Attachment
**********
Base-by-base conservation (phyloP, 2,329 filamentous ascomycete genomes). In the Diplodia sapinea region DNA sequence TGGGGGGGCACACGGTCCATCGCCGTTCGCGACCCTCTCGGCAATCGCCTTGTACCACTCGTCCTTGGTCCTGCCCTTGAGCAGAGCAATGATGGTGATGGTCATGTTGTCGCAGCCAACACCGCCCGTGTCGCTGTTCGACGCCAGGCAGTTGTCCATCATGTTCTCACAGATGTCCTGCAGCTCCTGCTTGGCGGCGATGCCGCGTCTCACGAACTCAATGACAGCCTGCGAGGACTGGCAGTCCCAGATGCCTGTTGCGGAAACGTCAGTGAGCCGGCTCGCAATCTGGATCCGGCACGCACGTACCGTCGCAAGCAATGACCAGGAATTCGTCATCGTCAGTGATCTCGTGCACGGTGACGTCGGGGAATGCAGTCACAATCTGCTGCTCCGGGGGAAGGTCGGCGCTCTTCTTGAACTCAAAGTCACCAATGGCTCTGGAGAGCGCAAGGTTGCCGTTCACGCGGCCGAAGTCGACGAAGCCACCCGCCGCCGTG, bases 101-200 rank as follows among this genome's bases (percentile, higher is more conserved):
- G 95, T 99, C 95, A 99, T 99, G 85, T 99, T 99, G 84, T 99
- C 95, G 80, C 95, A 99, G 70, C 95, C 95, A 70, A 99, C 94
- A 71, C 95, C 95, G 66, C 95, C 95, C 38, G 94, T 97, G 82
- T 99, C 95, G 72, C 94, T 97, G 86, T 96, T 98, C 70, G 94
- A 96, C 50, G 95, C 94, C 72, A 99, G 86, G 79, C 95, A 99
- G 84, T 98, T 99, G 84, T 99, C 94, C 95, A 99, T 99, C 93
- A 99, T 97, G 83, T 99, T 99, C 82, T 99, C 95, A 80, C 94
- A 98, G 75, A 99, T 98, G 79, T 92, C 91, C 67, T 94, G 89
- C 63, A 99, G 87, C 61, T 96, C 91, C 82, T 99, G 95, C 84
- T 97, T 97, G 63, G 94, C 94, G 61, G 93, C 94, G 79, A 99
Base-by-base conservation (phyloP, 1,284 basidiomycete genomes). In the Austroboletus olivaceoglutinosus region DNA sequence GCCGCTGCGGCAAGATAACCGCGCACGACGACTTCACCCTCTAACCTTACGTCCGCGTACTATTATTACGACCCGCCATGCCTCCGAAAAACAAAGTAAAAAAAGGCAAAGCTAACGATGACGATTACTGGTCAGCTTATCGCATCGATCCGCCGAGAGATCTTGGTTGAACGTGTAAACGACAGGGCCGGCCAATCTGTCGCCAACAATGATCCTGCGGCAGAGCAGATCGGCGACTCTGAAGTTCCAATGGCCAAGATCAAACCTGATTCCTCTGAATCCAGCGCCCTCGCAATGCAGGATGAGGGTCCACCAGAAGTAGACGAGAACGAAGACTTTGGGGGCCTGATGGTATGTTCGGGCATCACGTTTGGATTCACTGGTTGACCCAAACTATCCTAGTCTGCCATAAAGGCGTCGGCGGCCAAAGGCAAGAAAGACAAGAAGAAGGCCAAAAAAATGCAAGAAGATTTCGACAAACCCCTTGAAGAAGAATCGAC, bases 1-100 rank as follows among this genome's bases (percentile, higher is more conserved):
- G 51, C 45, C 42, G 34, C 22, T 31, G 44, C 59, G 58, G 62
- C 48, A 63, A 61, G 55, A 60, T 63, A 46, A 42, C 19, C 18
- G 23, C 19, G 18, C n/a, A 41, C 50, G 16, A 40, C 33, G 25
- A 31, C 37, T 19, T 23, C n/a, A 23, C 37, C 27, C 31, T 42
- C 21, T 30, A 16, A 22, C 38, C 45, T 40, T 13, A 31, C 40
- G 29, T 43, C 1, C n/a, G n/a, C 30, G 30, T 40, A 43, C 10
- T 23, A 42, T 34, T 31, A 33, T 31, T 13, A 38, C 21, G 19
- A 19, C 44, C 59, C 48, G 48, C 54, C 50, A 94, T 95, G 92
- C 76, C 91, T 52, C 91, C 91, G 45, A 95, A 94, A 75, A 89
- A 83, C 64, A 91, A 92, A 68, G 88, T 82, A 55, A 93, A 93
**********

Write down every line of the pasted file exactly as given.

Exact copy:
Base-by-base conservation (phyloP, 2,329 filamentous ascomycete genomes). In the Diplodia sapinea region DNA sequence TGGGGGGGCACACGGTCCATCGCCGTTCGCGACCCTCTCGGCAATCGCCTTGTACCACTCGTCCTTGGTCCTGCCCTTGAGCAGAGCAATGATGGTGATGGTCATGTTGTCGCAGCCAACACCGCCCGTGTCGCTGTTCGACGCCAGGCAGTTGTCCATCATGTTCTCACAGATGTCCTGCAGCTCCTGCTTGGCGGCGATGCCGCGTCTCACGAACTCAATGACAGCCTGCGAGGACTGGCAGTCCCAGATGCCTGTTGCGGAAACGTCAGTGAGCCGGCTCGCAATCTGGATCCGGCACGCACGTACCGTCGCAAGCAATGACCAGGAATTCGTCATCGTCAGTGATCTCGTGCACGGTGACGTCGGGGAATGCAGTCACAATCTGCTGCTCCGGGGGAAGGTCGGCGCTCTTCTTGAACTCAAAGTCACCAATGGCTCTGGAGAGCGCAAGGTTGCCGTTCACGCGGCCGAAGTCGACGAAGCCACCCGCCGCCGTG, bases 101-200 rank as follows among this genome's bases (percentile, higher is more conserved):
- G 95, T 99, C 95, A 99, T 99, G 85, T 99, T 99, G 84, T 99
- C 95, G 80, C 95, A 99, G 70, C 95, C 95, A 70, A 99, C 94
- A 71, C 95, C 95, G 66, C 95, C 95, C 38, G 94, T 97, G 82
- T 99, C 95, G 72, C 94, T 97, G 86, T 96, T 98, C 70, G 94
- A 96, C 50, G 95, C 94, C 72, A 99, G 86, G 79, C 95, A 99
- G 84, T 98, T 99, G 84, T 99, C 94, C 95, A 99, T 99, C 93
- A 99, T 97, G 83, T 99, T 99, C 82, T 99, C 95, A 80, C 94
- A 98, G 75, A 99, T 98, G 79, T 92, C 91, C 67, T 94, G 89
- C 63, A 99, G 87, C 61, T 96, C 91, C 82, T 99, G 95, C 84
- T 97, T 97, G 63, G 94, C 94, G 61, G 93, C 94, G 79, A 99
Base-by-base conservation (phyloP, 1,284 basidiomycete genomes). In the Austroboletus olivaceoglutinosus region DNA sequence GCCGCTGCGGCAAGATAACCGCGCACGACGACTTCACCCTCTAACCTTACGTCCGCGTACTATTATTACGACCCGCCATGCCTCCGAAAAACAAAGTAAAAAAAGGCAAAGCTAACGATGACGATTACTGGTCAGCTTATCGCATCGATCCGCCGAGAGATCTTGGTTGAACGTGTAAACGACAGGGCCGGCCAATCTGTCGCCAACAATGATCCTGCGGCAGAGCAGATCGGCGACTCTGAAGTTCCAATGGCCAAGATCAAACCTGATTCCTCTGAATCCAGCGCCCTCGCAATGCAGGATGAGGGTCCACCAGAAGTAGACGAGAACGAAGACTTTGGGGGCCTGATGGTATGTTCGGGCATCACGTTTGGATTCACTGGTTGACCCAAACTATCCTAGTCTGCCATAAAGGCGTCGGCGGCCAAAGGCAAGAAAGACAAGAAGAAGGCCAAAAAAATGCAAGAAGATTTCGACAAACCCCTTGAAGAAGAATCGAC, bases 1-100 rank as follows among this genome's bases (percentile, higher is more conserved):
- G 51, C 45, C 42, G 34, C 22, T 31, G 44, C 59, G 58, G 62
- C 48, A 63, A 61, G 55, A 60, T 63, A 46, A 42, C 19, C 18
- G 23, C 19, G 18, C n/a, A 41, C 50, G 16, A 40, C 33, G 25
- A 31, C 37, T 19, T 23, C n/a, A 23, C 37, C 27, C 31, T 42
- C 21, T 30, A 16, A 22, C 38, C 45, T 40, T 13, A 31, C 40
- G 29, T 43, C 1, C n/a, G n/a, C 30, G 30, T 40, A 43, C 10
- T 23, A 42, T 34, T 31, A 33, T 31, T 13, A 38, C 21, G 19
- A 19, C 44, C 59, C 48, G 48, C 54, C 50, A 94, T 95, G 92
- C 76, C 91, T 52, C 91, C 91, G 45, A 95, A 94, A 75, A 89
- A 83, C 64, A 91, A 92, A 68, G 88, T 82, A 55, A 93, A 93